…A Guide For The Aspiring Bead Artist
by Warren S. Feld

Excerpts From This Ever-Evolving Tale.....

I don’t mean to drag a poor Elephant by its tail, kicking and screaming, into our bead world against its wishes. Nor do I perceive the elephant to be a threat, like you might see an Elephant in the boudoir, or the fine china store. And I don’t want you to shut your eyes and pretend not to notice that this Elephant is here, standing shoulder to shoulder with every beader and jewelry maker around.

The Elephant is not a joke. And the fact that it is “Rogue” makes it more important than ever to figure out why it’s here, among size #10 English beading needles, and Czech size 11/0 seed beads, and Austrian crystal beads. It seems so worldly, yet other-worldly, our Elephant. It’s not our muse. It’s not our Cassandra. It has no secret plan or strategy. It does not depend on its size to make its point. It does not hesitate to stomp and chomp and clomp because the beads before it are raku or glass or gemstone or crystal or metal or plastic. But a Rogue Elephant in the middle of our craft room forces upon us a completely different logic, so that we can make sense of it all.|



On My Own, Through Books, Or Through Classes?

I always tell people it is easier to start by having someone show you what to do, either with a friend, or in a class, than trying to teach yourself out of a book. After working with a person, then go back to the books. You’ll get more out of the books this way.

Most books are not well written. There are many problems here, not least of which, is that the beginner is confronted with a new language, new terms, unfamiliar diagrams. It’s all Greek, as they say.

Another frequent problem, is that the authors writing the books are experts, and long, long ago, many little steps that were new to them, are now what is called “assumptive”. They don’t think about or remember to include these little steps because they now assume that anyone doing the project will know these. You see this problem most when transitioning from step to step in the project. Each step is clear, but it is not clear how you transition from one step to the next. This information is left out.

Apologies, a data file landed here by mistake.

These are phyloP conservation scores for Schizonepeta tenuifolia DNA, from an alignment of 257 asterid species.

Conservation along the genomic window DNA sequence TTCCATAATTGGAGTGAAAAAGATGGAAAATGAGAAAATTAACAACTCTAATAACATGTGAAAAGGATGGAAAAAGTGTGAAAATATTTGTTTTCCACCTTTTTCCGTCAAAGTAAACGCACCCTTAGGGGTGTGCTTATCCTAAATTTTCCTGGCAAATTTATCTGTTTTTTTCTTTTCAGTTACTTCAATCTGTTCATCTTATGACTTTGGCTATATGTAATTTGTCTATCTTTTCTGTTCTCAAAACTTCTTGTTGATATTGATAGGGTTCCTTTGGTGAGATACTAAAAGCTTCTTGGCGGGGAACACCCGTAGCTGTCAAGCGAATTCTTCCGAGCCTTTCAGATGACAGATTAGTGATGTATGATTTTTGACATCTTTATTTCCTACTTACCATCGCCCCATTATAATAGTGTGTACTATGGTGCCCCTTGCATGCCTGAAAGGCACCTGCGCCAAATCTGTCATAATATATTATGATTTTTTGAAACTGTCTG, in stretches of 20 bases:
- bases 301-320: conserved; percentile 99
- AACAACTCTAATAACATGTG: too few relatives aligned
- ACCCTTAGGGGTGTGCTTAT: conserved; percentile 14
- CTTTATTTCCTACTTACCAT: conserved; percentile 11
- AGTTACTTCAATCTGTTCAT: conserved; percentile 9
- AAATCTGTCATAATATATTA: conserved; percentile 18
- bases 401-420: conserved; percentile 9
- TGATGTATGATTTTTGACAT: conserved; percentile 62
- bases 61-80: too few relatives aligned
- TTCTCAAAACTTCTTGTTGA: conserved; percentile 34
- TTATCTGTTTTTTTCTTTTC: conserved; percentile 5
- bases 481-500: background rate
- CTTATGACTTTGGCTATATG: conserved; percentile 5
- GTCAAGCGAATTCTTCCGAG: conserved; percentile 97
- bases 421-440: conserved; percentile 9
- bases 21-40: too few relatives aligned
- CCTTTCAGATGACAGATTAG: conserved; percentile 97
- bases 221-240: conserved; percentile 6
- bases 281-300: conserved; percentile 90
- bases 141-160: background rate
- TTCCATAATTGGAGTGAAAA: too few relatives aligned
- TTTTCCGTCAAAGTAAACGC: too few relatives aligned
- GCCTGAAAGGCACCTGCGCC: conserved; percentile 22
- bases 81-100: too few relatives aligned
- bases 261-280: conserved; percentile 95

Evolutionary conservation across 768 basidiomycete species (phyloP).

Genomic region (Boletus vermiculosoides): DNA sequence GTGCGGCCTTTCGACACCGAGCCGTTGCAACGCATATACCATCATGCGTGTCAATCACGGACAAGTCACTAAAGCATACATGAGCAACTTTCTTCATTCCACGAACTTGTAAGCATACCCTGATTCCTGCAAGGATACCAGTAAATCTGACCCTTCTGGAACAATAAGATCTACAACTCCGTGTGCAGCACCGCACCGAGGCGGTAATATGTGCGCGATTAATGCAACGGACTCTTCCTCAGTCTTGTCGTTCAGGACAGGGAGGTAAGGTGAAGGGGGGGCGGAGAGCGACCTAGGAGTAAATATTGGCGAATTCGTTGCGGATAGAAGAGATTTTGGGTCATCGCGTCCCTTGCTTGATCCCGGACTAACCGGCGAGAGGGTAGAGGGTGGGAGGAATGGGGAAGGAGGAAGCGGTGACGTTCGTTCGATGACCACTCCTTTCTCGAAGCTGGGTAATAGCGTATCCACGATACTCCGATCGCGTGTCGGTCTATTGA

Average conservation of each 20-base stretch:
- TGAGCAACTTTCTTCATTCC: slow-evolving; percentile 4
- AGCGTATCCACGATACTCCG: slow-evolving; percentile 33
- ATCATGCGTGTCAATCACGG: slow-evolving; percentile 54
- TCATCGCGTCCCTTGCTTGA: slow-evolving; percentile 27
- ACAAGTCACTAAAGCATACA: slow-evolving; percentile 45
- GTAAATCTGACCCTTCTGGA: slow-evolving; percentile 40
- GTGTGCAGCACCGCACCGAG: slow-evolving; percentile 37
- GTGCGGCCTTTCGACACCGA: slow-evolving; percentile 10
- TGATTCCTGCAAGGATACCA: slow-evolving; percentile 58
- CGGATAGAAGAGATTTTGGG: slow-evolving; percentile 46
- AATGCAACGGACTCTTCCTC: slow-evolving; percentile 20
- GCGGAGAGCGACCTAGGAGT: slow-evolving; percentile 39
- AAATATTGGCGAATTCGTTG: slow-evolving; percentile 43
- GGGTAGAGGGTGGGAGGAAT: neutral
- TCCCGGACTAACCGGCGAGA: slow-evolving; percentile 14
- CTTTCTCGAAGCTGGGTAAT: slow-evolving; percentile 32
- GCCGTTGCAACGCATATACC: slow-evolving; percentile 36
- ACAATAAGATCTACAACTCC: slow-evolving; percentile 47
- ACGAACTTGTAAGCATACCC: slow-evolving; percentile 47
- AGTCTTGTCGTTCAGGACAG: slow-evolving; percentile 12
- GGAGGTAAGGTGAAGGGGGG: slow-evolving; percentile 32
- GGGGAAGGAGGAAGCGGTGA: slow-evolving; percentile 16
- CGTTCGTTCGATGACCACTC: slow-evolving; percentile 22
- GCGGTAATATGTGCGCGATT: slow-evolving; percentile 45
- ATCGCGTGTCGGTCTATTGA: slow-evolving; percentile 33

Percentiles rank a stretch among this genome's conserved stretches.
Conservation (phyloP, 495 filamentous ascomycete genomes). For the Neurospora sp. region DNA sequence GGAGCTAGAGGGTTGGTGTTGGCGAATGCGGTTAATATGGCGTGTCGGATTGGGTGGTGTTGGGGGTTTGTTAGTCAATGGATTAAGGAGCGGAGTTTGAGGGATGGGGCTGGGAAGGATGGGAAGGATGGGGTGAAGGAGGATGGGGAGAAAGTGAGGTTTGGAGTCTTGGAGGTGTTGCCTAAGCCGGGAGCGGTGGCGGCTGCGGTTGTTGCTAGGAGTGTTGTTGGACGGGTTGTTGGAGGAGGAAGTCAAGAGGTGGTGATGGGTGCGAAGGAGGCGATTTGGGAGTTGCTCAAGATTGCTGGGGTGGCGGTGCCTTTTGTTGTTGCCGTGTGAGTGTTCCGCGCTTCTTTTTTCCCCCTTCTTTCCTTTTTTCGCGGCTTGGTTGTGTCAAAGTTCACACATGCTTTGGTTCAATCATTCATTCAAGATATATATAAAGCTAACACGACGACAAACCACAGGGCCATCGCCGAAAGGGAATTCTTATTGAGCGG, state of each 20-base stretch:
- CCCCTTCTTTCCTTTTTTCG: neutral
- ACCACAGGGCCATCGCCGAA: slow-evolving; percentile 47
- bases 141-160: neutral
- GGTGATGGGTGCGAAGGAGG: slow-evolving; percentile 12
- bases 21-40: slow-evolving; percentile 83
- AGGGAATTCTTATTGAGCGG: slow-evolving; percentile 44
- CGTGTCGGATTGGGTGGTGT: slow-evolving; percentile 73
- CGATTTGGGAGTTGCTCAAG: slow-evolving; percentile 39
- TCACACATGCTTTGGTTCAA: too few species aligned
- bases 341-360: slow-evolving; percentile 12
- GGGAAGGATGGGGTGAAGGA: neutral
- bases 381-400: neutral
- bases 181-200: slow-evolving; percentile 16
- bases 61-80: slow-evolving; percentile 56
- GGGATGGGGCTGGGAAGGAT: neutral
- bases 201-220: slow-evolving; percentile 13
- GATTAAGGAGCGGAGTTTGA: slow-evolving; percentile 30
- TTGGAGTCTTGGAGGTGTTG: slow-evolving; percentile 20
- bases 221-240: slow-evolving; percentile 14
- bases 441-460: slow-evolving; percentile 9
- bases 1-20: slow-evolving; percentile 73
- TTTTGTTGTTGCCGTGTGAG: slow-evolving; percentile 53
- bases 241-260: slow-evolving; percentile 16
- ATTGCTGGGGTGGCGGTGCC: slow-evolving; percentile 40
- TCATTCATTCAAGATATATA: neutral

Another problem: the diagrams and images don’t match the text instructions. Or the diagrams show 2 or more steps at a time, which gets confusing.

Craft books today have a lot of errata. They are edited quickly, published quickly, and a lot of mistakes are not caught ahead of time. While the authors usually maintain errata sheets, which they will gladly send you, that doesn’t help you while you are first trying to decipher the instructions in their book.

When it comes to classes, I very strongly recommend that you take them in order, from beginner to advanced, and don’t skip around. Allow yourself to take 2 or 3 or more classes in order to learn a technique, rather than trying to learn it all at once, or haphazardly. Knowledge is best built developmentally, step-by-step. If you learn in more random fashion, you won’t understand all the nuances. You won’t have adequate control over the techniques. You’ll implement the techniques poorly.


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